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It’s subject to the reduced value rules to stay, in the YMCA


This was a city centre YMCA. It used to provide welfare services to residents and as such the accommodation element was treated as exempt as ancillary to the welfare.

The YMCA stopped providing welfare so HMRC said that the supply was standard rated as an exception to the general land exemption as a hotel, inn, guest house or “similar establishment”. However, this also meant that after 28 days continuous stay the effective rate of VAT for residents fell to 5%, which was financially beneficial to the YMCA (recovering all the VAT on its costs but with reduced output tax due).

HMRC then ruled that it was standard rated, but because it was not a licence to occupy land, HMRC said that the residents hadn’t “exclusive possession” of their bedrooms (a clause in the agreement enabled staff from the YMCA to have access to the rooms for safety, security and emergency purposes). As it was not a “similar establishment”, the YMCA could not benefit from the reduced value rules.

Like a lot of urban YMCA’s the establishment's primary purpose is to provide accommodation to young, homeless people. In addition to the bedroom itself, there were shared facilities including a lounge (with TV, pool table, etc.) and a kitchen with cooking facilities.

In looking at the “commercial and economic reality” the Tribunal found that the supply was a licence to occupy. The “measures to have access are proportionate and reflect sound commercial sense” and did not interfere in the basic proposition that the resident had the use and enjoyment of their room to exclusion of all others.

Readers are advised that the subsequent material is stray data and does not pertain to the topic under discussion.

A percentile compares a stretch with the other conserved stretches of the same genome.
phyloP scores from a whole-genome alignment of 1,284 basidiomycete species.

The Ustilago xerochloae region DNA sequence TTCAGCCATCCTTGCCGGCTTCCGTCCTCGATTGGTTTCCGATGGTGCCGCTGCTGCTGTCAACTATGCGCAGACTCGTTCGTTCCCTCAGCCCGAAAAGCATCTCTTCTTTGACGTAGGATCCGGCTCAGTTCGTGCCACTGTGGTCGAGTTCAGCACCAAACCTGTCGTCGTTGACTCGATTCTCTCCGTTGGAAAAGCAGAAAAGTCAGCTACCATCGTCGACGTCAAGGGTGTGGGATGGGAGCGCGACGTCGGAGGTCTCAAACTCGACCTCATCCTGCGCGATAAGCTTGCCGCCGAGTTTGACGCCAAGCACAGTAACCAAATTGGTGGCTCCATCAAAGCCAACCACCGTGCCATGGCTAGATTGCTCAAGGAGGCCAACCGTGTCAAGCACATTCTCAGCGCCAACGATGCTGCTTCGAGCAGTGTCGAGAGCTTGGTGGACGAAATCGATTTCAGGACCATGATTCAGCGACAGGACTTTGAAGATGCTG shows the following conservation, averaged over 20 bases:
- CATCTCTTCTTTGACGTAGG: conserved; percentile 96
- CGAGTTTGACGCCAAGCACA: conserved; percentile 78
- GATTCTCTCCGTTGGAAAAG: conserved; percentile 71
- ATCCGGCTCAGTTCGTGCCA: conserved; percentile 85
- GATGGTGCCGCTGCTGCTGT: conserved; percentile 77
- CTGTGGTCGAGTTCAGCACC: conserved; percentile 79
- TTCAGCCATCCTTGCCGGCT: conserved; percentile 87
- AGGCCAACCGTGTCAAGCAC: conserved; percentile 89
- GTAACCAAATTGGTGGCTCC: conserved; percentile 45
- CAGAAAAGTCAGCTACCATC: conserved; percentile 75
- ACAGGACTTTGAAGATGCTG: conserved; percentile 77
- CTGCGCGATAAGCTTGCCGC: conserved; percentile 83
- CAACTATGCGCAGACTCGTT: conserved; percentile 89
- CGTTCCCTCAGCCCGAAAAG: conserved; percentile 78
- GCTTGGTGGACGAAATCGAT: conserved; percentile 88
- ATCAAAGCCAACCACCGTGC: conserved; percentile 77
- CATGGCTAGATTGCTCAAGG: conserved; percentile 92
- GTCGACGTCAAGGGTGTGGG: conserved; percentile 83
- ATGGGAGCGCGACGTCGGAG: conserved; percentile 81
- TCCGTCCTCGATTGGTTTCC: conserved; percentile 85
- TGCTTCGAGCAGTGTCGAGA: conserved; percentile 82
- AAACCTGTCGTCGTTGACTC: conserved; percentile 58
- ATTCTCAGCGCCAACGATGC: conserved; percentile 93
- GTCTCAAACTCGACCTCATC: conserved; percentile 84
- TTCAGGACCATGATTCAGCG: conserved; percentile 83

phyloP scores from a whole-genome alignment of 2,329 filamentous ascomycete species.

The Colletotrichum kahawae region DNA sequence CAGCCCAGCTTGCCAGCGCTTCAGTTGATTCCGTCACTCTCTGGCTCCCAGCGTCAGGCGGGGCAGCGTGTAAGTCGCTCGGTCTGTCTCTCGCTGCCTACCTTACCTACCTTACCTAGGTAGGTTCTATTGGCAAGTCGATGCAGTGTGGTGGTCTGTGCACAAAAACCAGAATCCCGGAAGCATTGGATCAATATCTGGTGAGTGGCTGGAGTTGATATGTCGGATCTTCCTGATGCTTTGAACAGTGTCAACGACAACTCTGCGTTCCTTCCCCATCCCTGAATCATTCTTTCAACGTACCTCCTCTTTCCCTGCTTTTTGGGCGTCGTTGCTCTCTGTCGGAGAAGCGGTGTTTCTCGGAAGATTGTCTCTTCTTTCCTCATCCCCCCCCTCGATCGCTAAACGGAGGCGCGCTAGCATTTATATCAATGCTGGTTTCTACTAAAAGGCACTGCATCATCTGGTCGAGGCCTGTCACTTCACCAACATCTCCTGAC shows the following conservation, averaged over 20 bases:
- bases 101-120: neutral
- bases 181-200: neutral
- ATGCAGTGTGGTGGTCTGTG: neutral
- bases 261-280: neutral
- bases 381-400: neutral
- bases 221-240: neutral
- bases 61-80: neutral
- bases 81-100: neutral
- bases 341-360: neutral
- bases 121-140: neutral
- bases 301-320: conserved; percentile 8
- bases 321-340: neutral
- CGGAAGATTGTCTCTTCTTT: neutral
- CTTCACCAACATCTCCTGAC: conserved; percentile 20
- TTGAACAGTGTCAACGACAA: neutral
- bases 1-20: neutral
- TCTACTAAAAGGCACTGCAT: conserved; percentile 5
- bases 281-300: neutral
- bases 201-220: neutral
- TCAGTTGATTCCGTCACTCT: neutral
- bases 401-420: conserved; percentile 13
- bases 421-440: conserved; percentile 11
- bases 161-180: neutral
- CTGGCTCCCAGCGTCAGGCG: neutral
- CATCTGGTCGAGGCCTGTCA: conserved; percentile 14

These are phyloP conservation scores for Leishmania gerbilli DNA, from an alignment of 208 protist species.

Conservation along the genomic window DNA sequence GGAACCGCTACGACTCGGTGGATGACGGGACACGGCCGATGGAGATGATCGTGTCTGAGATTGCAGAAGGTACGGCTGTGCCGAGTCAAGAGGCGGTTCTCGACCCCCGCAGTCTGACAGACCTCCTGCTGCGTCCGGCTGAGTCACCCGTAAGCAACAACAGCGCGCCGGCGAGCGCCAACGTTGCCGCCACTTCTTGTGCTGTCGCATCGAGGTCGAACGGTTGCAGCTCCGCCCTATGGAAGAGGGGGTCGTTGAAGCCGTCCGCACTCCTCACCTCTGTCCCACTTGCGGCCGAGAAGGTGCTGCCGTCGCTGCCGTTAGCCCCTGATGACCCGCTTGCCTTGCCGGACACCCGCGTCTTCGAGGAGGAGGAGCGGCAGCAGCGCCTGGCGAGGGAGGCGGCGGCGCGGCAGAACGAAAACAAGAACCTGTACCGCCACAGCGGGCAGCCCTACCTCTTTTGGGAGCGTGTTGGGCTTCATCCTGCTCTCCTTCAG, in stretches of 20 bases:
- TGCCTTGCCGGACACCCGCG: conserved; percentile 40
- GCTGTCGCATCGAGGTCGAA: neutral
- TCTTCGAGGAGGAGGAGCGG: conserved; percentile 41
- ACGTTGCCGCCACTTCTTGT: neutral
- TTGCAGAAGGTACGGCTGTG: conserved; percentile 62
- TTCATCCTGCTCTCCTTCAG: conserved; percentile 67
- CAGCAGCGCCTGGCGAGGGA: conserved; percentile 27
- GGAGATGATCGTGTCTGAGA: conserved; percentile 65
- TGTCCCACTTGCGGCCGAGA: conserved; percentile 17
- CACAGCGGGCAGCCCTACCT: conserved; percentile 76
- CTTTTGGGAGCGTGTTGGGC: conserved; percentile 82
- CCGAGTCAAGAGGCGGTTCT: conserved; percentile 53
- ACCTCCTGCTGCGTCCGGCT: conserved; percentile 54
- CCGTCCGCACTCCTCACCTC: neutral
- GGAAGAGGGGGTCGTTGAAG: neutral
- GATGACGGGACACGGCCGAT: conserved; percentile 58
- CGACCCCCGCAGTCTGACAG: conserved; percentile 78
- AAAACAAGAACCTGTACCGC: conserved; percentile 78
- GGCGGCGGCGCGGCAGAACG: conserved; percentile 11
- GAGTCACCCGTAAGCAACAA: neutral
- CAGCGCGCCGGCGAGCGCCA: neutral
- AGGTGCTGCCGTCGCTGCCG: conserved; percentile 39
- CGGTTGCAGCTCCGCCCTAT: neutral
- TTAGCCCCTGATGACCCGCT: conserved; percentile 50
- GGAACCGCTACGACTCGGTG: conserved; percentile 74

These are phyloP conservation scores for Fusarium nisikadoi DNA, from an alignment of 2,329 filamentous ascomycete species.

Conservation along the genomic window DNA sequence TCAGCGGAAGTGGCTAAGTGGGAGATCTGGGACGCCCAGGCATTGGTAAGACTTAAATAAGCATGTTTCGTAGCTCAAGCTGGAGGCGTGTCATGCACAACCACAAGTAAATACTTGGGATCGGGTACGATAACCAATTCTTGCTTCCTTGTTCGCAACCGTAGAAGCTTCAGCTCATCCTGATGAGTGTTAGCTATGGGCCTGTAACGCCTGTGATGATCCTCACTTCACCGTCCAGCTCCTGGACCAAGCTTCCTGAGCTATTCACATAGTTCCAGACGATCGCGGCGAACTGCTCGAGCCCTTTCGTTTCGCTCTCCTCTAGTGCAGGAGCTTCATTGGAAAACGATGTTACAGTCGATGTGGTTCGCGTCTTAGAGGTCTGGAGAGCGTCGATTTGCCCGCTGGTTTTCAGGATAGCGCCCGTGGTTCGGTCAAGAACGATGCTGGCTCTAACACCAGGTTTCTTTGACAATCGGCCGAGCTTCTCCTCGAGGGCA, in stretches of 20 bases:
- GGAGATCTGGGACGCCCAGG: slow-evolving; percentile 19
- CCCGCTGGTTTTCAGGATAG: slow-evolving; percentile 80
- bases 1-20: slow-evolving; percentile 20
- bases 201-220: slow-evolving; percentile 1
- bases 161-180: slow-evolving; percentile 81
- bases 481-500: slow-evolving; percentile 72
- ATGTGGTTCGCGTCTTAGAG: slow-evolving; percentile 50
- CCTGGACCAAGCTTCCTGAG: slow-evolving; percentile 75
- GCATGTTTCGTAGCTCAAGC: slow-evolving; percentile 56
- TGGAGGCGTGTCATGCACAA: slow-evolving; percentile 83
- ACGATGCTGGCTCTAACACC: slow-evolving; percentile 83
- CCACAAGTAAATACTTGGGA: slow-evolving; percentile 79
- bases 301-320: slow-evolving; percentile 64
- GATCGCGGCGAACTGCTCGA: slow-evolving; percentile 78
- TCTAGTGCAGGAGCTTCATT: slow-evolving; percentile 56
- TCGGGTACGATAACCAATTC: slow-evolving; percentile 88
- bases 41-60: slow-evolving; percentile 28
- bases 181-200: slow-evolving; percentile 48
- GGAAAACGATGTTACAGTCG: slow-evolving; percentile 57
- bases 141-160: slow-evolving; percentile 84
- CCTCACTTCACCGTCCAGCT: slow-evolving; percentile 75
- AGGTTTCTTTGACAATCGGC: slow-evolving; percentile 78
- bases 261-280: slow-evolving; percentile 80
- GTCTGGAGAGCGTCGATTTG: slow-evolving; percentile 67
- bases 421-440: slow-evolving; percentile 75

So it was a licence to occupy; but could be excluded from the exemption as a “similar establishment” to a hotel, etc.? HMRC argued that as the YMCA had a process that requires application and selection, and was not available to the general public, it was not a hotel or similar establishment. The Tribunal took the view that the key issue here was the temporary nature of the accommodation. In addition, if a potential resident was not accommodated by the YMCA then the relevant agency would look to source accommodation from a hotel or similar establishment, so under fiscal neutrality, the YMCA was such an establishment.

So the YMCA was making standard rated supplies as a “similar establishment” and as such could also benefit from the reduced value rules (surely HMRC’s view was based on strict legal interpretation rather than trying to deny an ancillary financial benefit?).

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